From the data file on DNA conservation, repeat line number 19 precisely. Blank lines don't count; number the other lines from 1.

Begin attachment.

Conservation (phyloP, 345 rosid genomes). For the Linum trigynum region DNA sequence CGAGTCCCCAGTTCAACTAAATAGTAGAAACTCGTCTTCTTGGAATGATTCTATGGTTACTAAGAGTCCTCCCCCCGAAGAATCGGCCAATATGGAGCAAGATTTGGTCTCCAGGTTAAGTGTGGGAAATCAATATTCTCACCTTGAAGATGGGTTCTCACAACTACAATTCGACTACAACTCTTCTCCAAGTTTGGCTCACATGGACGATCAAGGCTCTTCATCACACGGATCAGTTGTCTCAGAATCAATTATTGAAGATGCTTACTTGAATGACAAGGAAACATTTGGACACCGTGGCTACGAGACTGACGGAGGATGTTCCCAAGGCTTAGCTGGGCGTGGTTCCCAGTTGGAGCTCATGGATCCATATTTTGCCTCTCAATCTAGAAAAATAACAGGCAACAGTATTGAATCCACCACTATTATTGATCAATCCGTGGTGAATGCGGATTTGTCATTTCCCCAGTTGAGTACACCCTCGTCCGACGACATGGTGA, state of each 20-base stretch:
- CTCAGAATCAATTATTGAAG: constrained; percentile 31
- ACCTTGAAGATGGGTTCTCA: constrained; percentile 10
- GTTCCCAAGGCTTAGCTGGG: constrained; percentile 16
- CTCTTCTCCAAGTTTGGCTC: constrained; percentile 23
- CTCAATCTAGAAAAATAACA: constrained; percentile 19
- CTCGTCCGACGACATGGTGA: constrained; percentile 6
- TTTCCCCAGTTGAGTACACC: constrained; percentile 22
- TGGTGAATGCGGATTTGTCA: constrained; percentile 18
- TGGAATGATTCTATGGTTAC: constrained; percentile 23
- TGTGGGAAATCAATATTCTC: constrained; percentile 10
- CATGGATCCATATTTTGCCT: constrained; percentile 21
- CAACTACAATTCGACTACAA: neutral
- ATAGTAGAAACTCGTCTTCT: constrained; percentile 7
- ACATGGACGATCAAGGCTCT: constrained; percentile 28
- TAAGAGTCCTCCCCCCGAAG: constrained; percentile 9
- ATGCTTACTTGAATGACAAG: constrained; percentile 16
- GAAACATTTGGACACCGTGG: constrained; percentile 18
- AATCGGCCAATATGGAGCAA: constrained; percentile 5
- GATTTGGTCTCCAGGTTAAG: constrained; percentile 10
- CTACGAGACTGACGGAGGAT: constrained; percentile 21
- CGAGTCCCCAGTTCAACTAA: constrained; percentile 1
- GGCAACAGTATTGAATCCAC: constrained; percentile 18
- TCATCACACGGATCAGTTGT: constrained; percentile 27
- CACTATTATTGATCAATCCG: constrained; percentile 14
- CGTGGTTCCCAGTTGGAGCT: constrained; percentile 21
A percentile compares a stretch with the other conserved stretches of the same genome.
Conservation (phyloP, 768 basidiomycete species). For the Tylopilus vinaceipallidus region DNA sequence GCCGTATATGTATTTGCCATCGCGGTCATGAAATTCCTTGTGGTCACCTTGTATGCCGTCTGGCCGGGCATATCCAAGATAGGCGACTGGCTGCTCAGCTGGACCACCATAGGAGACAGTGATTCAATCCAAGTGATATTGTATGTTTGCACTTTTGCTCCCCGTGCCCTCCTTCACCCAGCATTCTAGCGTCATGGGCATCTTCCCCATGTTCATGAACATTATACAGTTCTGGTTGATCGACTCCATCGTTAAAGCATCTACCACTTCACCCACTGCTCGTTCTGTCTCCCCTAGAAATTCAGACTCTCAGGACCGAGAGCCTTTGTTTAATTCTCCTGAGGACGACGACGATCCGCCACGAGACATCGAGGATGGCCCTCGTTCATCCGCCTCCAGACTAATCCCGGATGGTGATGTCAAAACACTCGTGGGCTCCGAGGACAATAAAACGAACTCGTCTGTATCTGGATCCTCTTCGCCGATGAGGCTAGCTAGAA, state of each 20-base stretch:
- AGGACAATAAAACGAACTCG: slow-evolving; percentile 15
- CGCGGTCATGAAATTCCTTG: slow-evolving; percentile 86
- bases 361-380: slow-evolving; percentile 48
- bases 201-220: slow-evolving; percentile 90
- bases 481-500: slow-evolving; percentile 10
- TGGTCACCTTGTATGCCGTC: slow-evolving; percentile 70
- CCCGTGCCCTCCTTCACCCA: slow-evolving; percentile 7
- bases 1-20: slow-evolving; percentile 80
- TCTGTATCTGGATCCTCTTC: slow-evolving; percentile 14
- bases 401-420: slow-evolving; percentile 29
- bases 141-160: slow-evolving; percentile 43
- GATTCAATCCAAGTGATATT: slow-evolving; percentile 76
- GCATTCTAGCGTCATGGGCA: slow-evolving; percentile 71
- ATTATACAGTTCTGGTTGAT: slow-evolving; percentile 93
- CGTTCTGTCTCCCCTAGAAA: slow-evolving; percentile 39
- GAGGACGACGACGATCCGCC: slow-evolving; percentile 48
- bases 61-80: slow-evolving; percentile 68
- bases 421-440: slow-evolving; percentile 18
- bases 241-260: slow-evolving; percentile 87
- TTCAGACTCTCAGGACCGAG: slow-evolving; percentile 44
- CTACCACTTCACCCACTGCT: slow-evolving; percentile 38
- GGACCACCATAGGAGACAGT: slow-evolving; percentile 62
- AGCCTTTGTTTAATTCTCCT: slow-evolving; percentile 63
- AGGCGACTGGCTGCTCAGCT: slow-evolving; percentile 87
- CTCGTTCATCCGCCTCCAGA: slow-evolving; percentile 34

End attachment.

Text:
- AATCGGCCAATATGGAGCAA: constrained; percentile 5